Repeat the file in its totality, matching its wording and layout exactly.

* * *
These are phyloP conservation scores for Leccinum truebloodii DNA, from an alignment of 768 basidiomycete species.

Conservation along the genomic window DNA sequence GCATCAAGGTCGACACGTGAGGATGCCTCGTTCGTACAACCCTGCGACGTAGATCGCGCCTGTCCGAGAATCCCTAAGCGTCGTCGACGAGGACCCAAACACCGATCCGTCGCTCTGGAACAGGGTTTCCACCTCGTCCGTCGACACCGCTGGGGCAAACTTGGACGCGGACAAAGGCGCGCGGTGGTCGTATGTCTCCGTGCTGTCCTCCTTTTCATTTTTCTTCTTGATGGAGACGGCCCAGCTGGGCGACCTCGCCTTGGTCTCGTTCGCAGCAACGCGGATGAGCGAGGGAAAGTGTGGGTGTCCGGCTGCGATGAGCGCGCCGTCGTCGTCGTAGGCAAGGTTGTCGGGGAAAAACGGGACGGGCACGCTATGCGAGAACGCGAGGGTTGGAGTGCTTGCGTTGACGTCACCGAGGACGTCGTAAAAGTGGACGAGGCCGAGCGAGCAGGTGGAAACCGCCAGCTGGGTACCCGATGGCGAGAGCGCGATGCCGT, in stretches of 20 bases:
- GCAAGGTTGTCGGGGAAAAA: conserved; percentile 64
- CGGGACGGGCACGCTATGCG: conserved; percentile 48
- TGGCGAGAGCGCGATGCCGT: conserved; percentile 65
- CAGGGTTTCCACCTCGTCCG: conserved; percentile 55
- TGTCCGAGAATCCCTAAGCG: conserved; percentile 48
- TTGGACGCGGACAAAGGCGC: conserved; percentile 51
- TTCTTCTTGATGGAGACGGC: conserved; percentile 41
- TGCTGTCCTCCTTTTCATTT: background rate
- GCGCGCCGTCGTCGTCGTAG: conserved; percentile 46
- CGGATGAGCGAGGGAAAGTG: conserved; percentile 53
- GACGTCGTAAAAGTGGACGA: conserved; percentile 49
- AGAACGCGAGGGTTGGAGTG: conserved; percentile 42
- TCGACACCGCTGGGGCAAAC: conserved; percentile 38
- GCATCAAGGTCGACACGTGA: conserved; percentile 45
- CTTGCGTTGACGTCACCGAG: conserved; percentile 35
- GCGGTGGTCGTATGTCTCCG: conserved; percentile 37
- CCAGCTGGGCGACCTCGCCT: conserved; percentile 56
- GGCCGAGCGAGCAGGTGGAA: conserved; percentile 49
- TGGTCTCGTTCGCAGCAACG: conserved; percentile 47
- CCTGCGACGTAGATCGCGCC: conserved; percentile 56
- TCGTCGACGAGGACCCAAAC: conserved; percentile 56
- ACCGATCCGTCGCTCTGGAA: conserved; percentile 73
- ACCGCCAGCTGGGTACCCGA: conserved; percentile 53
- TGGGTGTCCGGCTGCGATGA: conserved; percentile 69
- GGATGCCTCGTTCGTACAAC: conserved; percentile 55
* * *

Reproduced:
These are phyloP conservation scores for Leccinum truebloodii DNA, from an alignment of 768 basidiomycete species.

Conservation along the genomic window DNA sequence GCATCAAGGTCGACACGTGAGGATGCCTCGTTCGTACAACCCTGCGACGTAGATCGCGCCTGTCCGAGAATCCCTAAGCGTCGTCGACGAGGACCCAAACACCGATCCGTCGCTCTGGAACAGGGTTTCCACCTCGTCCGTCGACACCGCTGGGGCAAACTTGGACGCGGACAAAGGCGCGCGGTGGTCGTATGTCTCCGTGCTGTCCTCCTTTTCATTTTTCTTCTTGATGGAGACGGCCCAGCTGGGCGACCTCGCCTTGGTCTCGTTCGCAGCAACGCGGATGAGCGAGGGAAAGTGTGGGTGTCCGGCTGCGATGAGCGCGCCGTCGTCGTCGTAGGCAAGGTTGTCGGGGAAAAACGGGACGGGCACGCTATGCGAGAACGCGAGGGTTGGAGTGCTTGCGTTGACGTCACCGAGGACGTCGTAAAAGTGGACGAGGCCGAGCGAGCAGGTGGAAACCGCCAGCTGGGTACCCGATGGCGAGAGCGCGATGCCGT, in stretches of 20 bases:
- GCAAGGTTGTCGGGGAAAAA: conserved; percentile 64
- CGGGACGGGCACGCTATGCG: conserved; percentile 48
- TGGCGAGAGCGCGATGCCGT: conserved; percentile 65
- CAGGGTTTCCACCTCGTCCG: conserved; percentile 55
- TGTCCGAGAATCCCTAAGCG: conserved; percentile 48
- TTGGACGCGGACAAAGGCGC: conserved; percentile 51
- TTCTTCTTGATGGAGACGGC: conserved; percentile 41
- TGCTGTCCTCCTTTTCATTT: background rate
- GCGCGCCGTCGTCGTCGTAG: conserved; percentile 46
- CGGATGAGCGAGGGAAAGTG: conserved; percentile 53
- GACGTCGTAAAAGTGGACGA: conserved; percentile 49
- AGAACGCGAGGGTTGGAGTG: conserved; percentile 42
- TCGACACCGCTGGGGCAAAC: conserved; percentile 38
- GCATCAAGGTCGACACGTGA: conserved; percentile 45
- CTTGCGTTGACGTCACCGAG: conserved; percentile 35
- GCGGTGGTCGTATGTCTCCG: conserved; percentile 37
- CCAGCTGGGCGACCTCGCCT: conserved; percentile 56
- GGCCGAGCGAGCAGGTGGAA: conserved; percentile 49
- TGGTCTCGTTCGCAGCAACG: conserved; percentile 47
- CCTGCGACGTAGATCGCGCC: conserved; percentile 56
- TCGTCGACGAGGACCCAAAC: conserved; percentile 56
- ACCGATCCGTCGCTCTGGAA: conserved; percentile 73
- ACCGCCAGCTGGGTACCCGA: conserved; percentile 53
- TGGGTGTCCGGCTGCGATGA: conserved; percentile 69
- GGATGCCTCGTTCGTACAAC: conserved; percentile 55